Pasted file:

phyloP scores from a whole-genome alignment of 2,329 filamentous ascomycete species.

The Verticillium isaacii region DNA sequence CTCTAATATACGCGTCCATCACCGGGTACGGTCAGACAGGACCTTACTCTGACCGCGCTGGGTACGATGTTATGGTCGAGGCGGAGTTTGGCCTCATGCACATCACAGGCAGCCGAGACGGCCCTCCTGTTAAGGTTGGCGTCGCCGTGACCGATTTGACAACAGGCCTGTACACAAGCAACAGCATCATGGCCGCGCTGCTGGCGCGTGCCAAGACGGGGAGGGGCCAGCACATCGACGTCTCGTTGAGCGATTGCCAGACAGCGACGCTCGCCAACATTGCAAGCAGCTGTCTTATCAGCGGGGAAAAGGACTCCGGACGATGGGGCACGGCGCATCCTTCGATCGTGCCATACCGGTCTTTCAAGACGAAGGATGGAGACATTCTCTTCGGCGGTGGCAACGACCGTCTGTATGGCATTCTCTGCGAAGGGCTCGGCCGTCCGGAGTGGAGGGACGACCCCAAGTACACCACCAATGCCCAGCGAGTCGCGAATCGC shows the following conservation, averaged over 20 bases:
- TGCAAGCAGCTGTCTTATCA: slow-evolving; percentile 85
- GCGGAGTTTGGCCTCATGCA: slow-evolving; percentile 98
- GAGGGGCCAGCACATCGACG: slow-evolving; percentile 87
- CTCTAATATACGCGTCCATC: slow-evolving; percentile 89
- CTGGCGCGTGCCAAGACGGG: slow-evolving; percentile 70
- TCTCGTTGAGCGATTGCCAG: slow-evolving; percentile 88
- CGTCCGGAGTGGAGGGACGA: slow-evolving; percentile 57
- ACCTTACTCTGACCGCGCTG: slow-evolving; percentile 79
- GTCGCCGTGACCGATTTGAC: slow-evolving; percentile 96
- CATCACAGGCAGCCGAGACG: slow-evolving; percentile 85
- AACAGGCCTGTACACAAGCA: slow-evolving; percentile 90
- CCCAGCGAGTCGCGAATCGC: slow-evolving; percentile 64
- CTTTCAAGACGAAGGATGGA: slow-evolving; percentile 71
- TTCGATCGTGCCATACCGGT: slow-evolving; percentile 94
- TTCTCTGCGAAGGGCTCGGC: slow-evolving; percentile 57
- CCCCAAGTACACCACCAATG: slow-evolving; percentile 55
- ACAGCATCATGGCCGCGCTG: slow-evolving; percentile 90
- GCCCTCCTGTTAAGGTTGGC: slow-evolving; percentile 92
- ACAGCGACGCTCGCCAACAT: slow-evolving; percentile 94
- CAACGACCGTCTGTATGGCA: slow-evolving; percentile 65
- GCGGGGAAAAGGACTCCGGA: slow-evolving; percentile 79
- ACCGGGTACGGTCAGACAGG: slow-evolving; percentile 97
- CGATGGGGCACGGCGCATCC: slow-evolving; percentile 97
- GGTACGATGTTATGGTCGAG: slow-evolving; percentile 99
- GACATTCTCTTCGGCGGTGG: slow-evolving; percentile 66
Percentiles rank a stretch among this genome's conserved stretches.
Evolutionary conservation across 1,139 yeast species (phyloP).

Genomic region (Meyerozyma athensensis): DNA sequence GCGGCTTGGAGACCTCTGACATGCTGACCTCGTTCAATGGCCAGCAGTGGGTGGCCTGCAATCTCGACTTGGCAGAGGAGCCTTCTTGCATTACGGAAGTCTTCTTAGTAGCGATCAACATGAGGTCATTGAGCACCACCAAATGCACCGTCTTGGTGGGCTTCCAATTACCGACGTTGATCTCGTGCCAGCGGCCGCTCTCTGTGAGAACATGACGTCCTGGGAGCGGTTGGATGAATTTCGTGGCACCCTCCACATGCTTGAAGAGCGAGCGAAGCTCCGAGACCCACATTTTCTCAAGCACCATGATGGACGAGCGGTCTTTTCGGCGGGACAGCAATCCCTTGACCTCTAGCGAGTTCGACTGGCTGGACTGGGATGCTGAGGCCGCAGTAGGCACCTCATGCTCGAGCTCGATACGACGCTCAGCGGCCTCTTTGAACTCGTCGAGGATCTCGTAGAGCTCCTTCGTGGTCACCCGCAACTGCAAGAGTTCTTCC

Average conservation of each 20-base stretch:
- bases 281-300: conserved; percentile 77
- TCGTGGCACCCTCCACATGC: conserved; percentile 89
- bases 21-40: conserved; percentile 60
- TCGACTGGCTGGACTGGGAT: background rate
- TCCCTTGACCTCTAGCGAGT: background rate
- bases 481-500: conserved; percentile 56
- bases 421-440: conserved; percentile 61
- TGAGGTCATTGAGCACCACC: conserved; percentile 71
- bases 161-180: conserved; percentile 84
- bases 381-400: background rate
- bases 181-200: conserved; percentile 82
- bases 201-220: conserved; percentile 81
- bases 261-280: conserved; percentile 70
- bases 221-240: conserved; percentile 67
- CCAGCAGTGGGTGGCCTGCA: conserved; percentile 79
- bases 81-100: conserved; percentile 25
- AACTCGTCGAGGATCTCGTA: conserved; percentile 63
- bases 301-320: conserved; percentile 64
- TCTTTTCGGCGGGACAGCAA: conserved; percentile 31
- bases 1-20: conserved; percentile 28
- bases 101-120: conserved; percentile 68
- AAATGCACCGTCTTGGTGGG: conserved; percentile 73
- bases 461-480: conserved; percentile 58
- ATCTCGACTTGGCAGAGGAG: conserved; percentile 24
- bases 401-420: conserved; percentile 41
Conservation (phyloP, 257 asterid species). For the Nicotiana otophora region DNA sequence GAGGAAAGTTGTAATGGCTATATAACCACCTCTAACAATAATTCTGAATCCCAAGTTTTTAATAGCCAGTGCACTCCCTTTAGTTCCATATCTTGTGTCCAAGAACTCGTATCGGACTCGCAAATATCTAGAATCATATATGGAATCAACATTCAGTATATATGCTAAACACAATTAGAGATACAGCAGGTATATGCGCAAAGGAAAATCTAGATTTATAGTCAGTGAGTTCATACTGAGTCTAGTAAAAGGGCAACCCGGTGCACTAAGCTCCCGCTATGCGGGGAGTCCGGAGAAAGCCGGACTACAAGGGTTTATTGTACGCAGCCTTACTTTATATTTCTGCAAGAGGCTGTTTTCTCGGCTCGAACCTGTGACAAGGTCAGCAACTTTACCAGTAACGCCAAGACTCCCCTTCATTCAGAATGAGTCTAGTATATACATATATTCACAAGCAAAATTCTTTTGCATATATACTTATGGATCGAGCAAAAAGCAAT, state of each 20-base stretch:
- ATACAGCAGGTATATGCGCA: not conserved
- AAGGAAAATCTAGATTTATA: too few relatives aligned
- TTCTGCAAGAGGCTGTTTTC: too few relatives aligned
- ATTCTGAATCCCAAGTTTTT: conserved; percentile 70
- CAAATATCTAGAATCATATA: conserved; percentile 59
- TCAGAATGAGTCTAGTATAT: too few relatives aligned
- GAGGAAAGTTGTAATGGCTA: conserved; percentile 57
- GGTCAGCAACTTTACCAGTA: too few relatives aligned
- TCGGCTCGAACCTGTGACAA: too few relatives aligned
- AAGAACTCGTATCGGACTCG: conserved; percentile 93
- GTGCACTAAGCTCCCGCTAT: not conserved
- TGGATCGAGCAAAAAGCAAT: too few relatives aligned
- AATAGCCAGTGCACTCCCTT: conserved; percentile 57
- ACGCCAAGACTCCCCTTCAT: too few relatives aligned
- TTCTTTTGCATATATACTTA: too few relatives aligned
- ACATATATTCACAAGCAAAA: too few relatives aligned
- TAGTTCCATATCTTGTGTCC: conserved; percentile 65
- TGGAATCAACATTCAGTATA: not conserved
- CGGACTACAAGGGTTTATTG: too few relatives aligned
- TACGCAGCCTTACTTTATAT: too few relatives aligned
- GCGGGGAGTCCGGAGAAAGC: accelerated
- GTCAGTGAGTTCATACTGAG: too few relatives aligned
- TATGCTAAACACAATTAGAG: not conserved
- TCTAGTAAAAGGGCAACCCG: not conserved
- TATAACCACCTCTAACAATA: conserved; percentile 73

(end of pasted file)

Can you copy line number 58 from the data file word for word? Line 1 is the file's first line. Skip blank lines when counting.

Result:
- ATACAGCAGGTATATGCGCA: not conserved